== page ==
Vanity Fair was harsher. "While the Romneys' spokespeople insist that the couple has paid all the taxes required by law, investments in tax havens such as Bermuda raise many questions, because they are in 'jurisdictions where there is virtually no tax and virtually no compliance,' as one Miami-based offshore lawyer put it," wrote Nicholas Shaxson.
Obama himself hasn't been as fierce in criticizing Romney's holdings, though at a campaign rally on Thursday, former Ohio Gov. Ted Strickland introduced the president by teeing off on the reports.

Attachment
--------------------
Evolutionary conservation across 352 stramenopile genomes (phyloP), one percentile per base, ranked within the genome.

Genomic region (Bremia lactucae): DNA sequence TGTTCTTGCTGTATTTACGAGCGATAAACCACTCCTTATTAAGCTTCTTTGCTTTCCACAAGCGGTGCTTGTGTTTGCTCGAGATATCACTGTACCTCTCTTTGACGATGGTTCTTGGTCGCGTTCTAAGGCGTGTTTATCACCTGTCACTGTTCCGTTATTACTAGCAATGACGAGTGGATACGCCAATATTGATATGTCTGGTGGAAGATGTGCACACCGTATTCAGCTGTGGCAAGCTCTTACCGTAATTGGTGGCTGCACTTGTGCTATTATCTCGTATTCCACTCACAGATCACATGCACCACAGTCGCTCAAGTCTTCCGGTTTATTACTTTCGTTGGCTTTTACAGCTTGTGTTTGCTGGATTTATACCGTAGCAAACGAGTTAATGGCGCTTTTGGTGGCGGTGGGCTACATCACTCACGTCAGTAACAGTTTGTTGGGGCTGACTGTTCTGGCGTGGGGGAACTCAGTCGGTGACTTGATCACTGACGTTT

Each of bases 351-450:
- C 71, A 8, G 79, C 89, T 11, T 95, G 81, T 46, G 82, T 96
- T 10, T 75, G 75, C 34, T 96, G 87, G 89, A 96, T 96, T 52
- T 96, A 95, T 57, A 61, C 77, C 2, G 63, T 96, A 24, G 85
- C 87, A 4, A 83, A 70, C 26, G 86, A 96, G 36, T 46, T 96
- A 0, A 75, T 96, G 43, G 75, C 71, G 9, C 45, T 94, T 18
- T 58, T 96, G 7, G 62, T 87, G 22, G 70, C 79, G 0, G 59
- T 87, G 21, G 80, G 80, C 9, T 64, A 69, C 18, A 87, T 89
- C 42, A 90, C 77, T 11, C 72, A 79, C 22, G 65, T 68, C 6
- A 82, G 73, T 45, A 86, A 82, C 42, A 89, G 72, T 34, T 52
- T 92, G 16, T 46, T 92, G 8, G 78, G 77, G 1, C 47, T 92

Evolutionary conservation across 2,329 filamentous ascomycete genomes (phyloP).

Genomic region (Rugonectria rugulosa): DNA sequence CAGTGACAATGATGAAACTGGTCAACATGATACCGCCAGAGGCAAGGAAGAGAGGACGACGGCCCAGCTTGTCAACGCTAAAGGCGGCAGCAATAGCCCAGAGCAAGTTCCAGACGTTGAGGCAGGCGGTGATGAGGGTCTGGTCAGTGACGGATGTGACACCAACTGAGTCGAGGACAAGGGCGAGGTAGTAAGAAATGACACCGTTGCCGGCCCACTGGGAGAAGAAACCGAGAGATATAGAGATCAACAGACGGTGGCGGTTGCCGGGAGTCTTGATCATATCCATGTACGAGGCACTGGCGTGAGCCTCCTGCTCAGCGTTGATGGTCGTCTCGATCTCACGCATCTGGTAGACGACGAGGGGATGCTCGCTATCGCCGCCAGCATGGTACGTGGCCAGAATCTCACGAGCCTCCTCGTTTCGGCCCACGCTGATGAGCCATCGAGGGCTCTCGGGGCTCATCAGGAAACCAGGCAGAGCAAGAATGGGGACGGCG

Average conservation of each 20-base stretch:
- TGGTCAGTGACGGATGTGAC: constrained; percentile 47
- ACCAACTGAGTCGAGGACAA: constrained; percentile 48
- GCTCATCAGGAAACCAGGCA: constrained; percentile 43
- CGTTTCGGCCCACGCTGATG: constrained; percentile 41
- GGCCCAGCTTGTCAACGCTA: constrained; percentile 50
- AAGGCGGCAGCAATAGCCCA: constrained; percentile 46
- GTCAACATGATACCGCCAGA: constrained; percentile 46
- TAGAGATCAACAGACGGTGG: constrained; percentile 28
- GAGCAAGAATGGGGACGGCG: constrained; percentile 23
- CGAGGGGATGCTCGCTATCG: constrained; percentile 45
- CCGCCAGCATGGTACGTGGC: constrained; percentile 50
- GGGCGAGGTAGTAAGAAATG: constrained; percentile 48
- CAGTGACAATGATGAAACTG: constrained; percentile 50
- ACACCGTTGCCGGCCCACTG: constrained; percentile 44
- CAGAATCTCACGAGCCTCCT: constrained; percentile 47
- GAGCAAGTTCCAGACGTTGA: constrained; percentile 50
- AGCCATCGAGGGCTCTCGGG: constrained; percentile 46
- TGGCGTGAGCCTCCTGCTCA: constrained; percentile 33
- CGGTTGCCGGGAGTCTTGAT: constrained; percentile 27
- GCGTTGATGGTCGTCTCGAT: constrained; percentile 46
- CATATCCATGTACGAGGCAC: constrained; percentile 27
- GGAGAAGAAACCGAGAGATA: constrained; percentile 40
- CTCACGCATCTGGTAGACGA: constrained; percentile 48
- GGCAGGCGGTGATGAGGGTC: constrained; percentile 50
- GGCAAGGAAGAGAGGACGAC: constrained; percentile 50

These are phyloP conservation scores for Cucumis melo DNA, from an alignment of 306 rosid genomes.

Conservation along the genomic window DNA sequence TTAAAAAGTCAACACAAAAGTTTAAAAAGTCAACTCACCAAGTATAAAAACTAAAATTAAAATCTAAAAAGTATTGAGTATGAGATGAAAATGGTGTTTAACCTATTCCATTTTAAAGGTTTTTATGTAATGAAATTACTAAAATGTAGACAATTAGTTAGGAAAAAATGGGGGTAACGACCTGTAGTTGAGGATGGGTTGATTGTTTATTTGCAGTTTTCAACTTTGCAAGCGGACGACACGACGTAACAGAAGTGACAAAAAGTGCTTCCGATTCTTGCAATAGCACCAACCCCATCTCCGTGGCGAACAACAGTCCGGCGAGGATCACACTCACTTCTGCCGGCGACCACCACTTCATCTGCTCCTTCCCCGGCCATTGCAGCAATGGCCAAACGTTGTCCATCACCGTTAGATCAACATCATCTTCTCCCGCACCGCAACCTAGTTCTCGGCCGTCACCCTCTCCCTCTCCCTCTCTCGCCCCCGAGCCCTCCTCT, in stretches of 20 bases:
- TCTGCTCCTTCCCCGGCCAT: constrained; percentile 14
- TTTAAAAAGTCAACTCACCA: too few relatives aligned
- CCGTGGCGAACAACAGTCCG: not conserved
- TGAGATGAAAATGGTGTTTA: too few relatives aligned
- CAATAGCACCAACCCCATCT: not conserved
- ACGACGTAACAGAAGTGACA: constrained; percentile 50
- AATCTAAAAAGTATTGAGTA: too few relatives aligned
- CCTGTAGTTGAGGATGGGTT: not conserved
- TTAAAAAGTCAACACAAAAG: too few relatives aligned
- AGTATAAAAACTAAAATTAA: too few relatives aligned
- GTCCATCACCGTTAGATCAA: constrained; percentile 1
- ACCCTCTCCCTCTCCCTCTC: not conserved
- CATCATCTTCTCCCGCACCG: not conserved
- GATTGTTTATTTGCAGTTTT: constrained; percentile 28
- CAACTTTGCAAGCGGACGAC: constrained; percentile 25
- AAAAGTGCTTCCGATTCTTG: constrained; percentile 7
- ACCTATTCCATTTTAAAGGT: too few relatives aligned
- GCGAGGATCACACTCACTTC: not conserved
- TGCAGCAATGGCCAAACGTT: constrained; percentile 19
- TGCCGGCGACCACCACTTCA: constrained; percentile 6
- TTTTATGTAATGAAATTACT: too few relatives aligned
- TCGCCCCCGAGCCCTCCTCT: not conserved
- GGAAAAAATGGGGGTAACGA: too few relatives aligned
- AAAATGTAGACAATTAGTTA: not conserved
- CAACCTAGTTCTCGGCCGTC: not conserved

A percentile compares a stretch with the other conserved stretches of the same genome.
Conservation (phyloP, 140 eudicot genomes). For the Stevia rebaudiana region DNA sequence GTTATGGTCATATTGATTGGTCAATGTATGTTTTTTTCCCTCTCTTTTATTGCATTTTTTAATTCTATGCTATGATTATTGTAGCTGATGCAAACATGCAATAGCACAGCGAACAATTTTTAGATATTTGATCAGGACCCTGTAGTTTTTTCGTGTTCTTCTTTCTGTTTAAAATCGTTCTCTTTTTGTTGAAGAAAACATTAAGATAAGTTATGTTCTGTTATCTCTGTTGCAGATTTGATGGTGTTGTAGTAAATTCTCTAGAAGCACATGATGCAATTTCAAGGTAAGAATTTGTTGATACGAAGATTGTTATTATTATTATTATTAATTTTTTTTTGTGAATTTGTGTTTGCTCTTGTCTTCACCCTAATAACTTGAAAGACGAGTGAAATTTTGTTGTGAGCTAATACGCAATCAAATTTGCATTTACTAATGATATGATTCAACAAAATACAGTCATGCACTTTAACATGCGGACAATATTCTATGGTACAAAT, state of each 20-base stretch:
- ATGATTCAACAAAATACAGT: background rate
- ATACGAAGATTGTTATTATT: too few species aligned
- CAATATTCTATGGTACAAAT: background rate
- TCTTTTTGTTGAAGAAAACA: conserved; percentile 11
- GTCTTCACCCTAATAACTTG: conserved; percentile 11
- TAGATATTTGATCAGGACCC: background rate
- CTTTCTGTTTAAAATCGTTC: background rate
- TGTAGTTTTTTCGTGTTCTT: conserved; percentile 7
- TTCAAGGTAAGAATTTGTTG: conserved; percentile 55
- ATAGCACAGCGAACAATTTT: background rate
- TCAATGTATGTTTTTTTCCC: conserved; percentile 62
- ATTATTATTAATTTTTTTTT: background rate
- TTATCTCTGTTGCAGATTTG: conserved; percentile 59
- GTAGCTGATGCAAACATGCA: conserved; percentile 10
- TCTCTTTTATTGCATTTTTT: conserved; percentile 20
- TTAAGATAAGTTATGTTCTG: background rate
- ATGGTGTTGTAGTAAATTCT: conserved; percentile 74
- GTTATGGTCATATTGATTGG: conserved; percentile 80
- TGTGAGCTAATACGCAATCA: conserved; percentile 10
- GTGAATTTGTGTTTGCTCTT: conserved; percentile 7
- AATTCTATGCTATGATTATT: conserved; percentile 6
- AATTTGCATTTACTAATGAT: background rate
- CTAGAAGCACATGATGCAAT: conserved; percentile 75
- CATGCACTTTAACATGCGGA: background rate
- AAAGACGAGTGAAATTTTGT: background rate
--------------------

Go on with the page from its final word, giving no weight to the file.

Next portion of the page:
"Mitt Romney is betting his resources in the Cayman Islands, in Bermuda, in Switzerland and God only knows where else he is putting his resources," Strickland said. "Now, my friends, he conveniently has decided that he will not release his income tax returns. Doesn't it make you wonder what Mitt Romney is trying to hide from the American people?"
McGehee said that while efforts to determine a candidate's wealth are clearly political (nobody wants to be an out-of-touch rich guy), having a full understanding of a would-be president's financial background is good policy.
For now, the rules don't require candidates to tell the public everything. "You can have disclosure without having meaningful transparency," McGehee said.